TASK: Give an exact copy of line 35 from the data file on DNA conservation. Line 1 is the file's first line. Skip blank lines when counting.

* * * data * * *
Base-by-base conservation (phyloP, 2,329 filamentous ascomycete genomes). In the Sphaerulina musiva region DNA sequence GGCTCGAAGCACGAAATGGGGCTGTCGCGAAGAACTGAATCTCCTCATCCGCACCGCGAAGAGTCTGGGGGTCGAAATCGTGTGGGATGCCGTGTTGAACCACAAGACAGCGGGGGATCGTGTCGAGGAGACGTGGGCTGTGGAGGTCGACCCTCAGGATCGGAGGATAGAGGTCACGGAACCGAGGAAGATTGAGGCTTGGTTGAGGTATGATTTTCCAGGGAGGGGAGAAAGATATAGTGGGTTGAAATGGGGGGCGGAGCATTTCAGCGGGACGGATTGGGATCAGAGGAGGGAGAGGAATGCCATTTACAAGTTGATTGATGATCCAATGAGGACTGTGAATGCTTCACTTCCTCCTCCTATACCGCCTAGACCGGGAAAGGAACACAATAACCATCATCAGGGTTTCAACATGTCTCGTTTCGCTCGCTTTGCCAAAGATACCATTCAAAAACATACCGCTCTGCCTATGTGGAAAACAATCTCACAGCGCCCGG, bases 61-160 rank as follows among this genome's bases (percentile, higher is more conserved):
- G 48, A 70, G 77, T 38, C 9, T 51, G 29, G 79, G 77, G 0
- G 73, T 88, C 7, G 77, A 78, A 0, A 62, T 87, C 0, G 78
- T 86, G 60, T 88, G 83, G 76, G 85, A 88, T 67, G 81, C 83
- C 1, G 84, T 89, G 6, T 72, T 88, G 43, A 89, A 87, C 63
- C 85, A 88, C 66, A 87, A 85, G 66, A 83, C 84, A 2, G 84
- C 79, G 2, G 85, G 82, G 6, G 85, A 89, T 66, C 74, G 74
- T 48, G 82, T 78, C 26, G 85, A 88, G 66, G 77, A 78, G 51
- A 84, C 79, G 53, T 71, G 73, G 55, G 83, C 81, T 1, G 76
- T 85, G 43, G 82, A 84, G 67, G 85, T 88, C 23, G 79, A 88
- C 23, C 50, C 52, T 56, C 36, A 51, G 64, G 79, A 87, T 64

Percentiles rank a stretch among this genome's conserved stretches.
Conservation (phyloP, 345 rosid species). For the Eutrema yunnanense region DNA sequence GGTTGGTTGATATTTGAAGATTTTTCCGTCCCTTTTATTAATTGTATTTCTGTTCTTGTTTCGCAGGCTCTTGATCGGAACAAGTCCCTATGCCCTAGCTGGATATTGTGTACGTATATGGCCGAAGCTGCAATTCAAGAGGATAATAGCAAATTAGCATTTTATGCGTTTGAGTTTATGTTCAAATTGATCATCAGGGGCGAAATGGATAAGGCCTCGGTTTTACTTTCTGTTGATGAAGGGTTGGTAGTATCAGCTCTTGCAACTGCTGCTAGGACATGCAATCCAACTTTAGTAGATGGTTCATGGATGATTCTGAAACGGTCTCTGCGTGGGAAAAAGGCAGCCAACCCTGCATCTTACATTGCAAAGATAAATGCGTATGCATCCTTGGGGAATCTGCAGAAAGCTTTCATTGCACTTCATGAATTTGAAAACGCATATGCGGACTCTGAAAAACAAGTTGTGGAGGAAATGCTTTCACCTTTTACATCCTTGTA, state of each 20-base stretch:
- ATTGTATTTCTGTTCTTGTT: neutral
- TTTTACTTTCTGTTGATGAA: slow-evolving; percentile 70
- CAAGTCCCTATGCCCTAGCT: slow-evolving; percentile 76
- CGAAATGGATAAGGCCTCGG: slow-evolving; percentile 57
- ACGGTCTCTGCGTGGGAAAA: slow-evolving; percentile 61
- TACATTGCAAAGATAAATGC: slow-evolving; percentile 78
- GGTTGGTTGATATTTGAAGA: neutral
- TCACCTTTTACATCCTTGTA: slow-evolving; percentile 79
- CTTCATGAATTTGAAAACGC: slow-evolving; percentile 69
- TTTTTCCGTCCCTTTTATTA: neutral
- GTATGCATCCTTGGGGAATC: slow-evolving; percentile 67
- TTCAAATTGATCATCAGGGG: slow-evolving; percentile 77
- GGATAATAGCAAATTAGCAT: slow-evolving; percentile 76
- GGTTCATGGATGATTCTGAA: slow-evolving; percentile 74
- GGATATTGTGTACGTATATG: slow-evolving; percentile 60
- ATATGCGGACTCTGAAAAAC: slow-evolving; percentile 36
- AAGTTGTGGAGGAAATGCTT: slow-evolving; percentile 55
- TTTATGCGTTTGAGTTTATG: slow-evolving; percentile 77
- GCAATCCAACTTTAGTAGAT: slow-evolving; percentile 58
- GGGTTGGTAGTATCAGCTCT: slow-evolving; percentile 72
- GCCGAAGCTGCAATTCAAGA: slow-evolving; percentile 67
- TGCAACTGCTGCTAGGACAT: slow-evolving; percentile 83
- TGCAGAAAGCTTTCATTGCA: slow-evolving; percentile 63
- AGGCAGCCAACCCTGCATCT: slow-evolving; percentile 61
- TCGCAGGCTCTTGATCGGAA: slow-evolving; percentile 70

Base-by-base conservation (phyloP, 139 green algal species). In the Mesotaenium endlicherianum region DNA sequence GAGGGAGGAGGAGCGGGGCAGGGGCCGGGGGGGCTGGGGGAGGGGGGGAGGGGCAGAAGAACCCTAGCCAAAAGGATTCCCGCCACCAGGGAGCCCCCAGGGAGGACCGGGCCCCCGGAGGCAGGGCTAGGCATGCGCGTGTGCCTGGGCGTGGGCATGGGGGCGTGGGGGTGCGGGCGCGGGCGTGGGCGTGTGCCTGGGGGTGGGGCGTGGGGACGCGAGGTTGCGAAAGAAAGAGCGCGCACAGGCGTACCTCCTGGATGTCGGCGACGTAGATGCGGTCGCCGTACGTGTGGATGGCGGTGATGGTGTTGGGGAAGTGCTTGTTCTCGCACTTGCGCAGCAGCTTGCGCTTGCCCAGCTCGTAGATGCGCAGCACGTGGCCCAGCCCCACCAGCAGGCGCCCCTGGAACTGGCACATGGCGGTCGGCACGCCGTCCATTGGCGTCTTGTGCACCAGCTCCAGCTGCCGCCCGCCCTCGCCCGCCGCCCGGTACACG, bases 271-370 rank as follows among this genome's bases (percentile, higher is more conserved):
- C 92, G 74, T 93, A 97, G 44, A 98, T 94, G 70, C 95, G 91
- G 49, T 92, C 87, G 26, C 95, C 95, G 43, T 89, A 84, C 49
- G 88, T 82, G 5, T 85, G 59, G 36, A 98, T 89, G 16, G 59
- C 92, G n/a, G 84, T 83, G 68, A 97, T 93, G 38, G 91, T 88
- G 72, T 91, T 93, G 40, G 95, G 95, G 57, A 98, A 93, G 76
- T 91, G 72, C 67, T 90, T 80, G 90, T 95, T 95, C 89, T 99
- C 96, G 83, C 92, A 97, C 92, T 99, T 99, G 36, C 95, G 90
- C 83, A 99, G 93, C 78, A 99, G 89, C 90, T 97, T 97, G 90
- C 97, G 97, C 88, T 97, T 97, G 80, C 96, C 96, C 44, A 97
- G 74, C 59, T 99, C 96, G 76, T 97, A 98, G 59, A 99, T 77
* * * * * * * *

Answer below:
- TGCAACTGCTGCTAGGACAT: slow-evolving; percentile 83